A higher level of ALP activity and calcification degree in PP–B scaffold was caused by the sustained release of BMP-2. BMP-2 can facilitate osteogenic differentiation of mesenchymal cells through Smad signal pathway.42 Previous study demonstrated that BMP-2 was able to accelerate calcification and bone regeneration.43 Liu et al44 reported that nanocomplexes loaded with BMP-2 significantly promoted ALP activity of MC3T3-E1 cells with an increased mineralization level of ECM.

In 3D scaffold, synergistic effects of BMP-2 and physical–mechanical characteristics of 3D scaffold could account for higher osteogenic differentiation level of rADSCs. Nguyen et al22 displayed accelerated and enhanced osteoblastic differentiation of MSCs on 3D scaffold than 2D scaffold, which is consistent with our findings.

PCR analysis

RT-PCR analysis of osteogenic genes of rADSCs on the three scaffolds after osteogenic induction of 7 and 14 days is shown in Figure 7. Alp, Col1, and Ocn were biomarkers during osteogenic differentiation of stem cells.45 Msx2 is the homeobox gene in osteoblast and is a direct gene target of BMP-2.46 The rADSCs on PP–B and 3D scaffolds exhibited a significantly higher level of Alp, Col1, and Ocn than rADSCs on PP scaffolds both after osteogenic induction of 7 and 14 days (P<0.05). A higher upregulated gene level was observed in the 3D group than in the PP–B group, except Msx2. Msx2 can be upregulated by BMP-2 and facilitate osteogenic differentiation.47 Higher concentration of BMP-2 in the PP–B group accounted for its higher Msx2 expression and enhanced differentiation of rADSCs. Studies reported that silk fibroin scaffold incorporated with BMP-2 greatly enhanced bone-related markers’ expression level of MSCs.48 BMP-2 is able to recruit stem cells and facilitate its osteoblastic differentiation. Shalumon et al33 fabricated core–shell nanofibrous scaffolds with BMP-2 in core and tested osteogenic markers of human bone marrow-derived MSCs (hMSCs) from 0 to 28 days. They found that BMP-2 released from the scaffolds played an important role in osteogenic differentiation. The rADSCs on 3D scaffold expressed the highest level of bone-related markers. Cooperation of BMP-2 and 3D structure may contribute to the increased osteogenic differentiation. Ocn was biomarker expressed in late stage in osteoblast differentiation. A higher Ocn expression was observed in 7 and 14 days in the 3D group. This indicated the maturation of osteogenic differentiation of rADSCs on 3D scaffolds. So, 3D scaffold was able to promote cell differentiation into osteogenic lineage. In conclusion, two main reasons were account for stronger differentiation ability in 3D group. First, 3D scaffold increased cell proliferation and enhanced cell–cell and cell–matrix interactions and this would exhibit a positive effect on osteogenic differentiation.21 Second, BMP-2 released from the scaffold and its 3D architecture was important in cell differentiation.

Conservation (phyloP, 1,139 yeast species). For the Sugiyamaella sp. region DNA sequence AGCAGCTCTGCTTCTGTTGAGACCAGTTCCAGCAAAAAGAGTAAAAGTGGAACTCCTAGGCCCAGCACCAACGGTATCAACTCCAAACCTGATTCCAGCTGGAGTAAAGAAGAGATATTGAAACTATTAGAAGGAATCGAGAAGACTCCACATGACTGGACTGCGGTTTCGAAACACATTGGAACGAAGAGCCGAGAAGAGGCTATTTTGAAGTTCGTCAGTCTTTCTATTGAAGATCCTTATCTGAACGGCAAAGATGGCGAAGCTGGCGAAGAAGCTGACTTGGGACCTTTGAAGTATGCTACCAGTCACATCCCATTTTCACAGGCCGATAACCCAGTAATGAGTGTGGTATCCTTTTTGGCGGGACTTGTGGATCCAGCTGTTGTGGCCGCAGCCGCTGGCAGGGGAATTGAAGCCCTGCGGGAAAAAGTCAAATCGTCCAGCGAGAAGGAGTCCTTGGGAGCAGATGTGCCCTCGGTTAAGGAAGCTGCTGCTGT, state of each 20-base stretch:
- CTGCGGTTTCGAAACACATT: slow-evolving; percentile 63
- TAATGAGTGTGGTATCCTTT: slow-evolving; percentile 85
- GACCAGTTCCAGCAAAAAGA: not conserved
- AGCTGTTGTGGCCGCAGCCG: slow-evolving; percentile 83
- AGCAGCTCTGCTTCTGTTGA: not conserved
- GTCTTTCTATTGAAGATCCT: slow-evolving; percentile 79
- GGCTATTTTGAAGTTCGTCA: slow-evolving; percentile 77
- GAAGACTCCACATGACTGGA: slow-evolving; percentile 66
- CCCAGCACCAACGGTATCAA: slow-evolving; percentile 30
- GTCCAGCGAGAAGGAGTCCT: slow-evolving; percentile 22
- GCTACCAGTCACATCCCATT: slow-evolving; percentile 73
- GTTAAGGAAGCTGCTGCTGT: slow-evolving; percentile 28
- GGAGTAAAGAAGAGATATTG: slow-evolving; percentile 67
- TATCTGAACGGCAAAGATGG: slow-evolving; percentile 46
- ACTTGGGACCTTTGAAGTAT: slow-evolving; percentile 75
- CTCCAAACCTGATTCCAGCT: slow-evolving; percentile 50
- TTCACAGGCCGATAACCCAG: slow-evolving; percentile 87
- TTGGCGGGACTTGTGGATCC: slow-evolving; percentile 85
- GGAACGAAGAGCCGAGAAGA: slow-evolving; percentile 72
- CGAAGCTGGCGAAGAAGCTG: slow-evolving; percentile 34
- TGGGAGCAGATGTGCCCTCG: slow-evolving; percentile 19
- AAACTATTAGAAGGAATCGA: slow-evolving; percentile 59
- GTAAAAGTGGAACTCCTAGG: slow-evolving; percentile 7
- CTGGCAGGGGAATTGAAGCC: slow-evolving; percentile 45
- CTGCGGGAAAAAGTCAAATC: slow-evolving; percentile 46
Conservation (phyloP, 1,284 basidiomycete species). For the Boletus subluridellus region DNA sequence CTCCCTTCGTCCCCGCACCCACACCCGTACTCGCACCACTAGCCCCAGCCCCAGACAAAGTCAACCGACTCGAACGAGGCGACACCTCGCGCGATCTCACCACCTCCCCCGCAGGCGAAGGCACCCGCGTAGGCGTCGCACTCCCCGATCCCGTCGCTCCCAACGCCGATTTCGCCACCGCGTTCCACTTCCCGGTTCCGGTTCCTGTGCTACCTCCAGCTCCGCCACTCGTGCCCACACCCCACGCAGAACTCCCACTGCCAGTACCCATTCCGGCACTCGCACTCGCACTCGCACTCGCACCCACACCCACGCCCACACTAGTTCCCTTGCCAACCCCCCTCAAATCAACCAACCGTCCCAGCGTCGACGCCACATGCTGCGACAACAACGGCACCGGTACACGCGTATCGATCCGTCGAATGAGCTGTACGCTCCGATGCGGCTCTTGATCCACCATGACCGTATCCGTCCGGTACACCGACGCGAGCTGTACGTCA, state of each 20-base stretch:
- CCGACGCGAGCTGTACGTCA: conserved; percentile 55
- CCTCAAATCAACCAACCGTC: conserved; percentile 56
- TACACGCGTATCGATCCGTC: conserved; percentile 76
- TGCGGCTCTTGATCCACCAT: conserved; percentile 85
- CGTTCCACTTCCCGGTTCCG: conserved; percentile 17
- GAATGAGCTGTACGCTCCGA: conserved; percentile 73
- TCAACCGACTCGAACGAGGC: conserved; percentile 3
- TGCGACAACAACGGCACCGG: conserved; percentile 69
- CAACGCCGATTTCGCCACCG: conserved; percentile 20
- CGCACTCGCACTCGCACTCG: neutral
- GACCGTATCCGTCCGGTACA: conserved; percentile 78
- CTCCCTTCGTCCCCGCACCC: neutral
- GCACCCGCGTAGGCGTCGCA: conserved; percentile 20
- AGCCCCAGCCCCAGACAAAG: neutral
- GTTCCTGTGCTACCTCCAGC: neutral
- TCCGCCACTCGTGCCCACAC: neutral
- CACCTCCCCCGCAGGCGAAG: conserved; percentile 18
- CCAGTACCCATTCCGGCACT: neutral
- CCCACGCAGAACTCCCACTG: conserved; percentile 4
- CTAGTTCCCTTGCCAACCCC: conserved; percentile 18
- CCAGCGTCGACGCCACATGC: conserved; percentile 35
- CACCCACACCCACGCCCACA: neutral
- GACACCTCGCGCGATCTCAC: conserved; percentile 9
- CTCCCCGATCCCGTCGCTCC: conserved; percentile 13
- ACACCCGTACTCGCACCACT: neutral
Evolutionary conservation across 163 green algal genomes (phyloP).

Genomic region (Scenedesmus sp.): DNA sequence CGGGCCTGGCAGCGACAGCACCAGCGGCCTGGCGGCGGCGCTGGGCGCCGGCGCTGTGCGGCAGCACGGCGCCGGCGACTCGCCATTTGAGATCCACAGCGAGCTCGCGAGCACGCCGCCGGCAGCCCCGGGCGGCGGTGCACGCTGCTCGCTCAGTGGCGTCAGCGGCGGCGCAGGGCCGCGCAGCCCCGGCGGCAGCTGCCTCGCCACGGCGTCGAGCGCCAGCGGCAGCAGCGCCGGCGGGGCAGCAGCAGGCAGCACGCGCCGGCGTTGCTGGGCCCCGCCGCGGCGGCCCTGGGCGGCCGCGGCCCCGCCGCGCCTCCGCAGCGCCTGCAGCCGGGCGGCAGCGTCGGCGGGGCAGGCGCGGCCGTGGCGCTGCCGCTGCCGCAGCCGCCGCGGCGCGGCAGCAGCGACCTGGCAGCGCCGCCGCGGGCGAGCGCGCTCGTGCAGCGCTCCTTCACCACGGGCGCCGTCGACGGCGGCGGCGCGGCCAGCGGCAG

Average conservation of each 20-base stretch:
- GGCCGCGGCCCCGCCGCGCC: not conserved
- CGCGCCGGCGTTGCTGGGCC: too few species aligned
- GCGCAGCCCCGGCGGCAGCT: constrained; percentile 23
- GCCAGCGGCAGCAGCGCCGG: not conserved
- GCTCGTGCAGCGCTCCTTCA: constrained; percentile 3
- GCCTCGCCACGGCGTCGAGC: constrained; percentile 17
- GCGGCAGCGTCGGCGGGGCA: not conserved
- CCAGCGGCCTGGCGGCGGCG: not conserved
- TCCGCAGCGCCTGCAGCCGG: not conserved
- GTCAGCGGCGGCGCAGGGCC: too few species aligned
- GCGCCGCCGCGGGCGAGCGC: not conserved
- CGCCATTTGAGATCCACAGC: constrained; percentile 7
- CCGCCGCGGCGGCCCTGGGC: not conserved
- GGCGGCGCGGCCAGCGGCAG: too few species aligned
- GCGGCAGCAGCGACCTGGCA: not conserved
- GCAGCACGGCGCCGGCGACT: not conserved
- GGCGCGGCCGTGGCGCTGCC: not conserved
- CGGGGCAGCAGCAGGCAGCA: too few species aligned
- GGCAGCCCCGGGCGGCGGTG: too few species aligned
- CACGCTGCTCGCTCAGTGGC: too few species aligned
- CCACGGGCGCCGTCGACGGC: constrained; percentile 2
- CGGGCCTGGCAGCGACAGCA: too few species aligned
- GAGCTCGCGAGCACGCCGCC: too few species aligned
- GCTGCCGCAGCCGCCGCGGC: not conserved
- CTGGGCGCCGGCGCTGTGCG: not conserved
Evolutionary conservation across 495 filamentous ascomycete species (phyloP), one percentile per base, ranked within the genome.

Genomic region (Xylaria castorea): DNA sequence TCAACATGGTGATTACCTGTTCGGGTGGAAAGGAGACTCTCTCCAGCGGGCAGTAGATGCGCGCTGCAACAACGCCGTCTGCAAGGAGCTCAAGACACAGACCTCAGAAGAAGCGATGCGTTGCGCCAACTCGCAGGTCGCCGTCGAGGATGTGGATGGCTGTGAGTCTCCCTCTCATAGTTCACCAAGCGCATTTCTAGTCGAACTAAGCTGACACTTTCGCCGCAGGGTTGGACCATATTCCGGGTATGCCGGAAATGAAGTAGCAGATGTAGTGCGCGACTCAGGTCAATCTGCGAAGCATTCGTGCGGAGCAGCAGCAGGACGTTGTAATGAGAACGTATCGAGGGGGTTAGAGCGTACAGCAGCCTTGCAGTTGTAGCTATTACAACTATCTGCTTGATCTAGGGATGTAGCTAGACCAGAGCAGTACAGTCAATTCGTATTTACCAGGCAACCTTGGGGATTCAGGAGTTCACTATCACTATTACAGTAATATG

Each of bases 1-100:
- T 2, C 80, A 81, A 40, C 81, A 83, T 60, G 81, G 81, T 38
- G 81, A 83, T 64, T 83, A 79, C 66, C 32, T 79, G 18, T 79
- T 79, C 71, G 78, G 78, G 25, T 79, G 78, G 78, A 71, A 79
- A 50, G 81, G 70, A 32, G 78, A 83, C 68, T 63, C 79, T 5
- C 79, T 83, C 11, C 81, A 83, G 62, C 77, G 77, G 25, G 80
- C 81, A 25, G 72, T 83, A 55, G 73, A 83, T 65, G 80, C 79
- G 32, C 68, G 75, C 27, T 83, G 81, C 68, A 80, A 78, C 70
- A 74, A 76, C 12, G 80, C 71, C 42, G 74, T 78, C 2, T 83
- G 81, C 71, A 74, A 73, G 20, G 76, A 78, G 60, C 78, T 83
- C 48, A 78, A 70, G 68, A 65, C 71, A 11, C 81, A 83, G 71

Figure 7 RT-PCR analysis of Alp, Col1, Msx2, and Ocn osteogenic gene expression levels of rADSCs on different scaffolds after osteogenic induction of 7 and 14 days (*P<0.05).
Abbreviations: 3D, three dimension; PP, poly(lactide-co-glycolide)/polycaprolactone; PP–B, PP–bone morphogenetic protein-2; rADSCs, rat adipose-derived stem cells; RT-PCR, real-time quantitative reverse transcription polymerase chain reaction.


We prepared PP–B core–shell fibers with PP in shell and BMP-2 in core along with sustained release of BMP-2 up to 28 days. And 3D scaffolds were fabricated based on PP–B fibers with the TISA method. Better proliferation of rADSCs was found on PP–B and 3D scaffolds compared with PP group. 3D scaffold significantly enhanced osteogenic differentiation of rADSCs, followed by PP–B group. In summary, incorporation of BMP-2 in electrospun scaffold was able to promote the cell proliferation and osteogenic differentiation of rADSCs. The synergistic effects of 3D scaffold and osteoinductive BMP-2 significantly enhanced the tendency than 2D scaffolds in vitro. 3D porous material along with osteoinductive growth factor should be a promising scaffold in bone tissue engineering and dental medicine, especially for the reconstruction of bone defects.


This study was supported by grants from the State Key Research and Development Project, China (2016YFA0201704/2016YFA0201700), and the Priority Academic Program Development of Jiangsu Higher Education Institutions (PAPD, 2014-37).


The authors report no conflicts of interest in this work.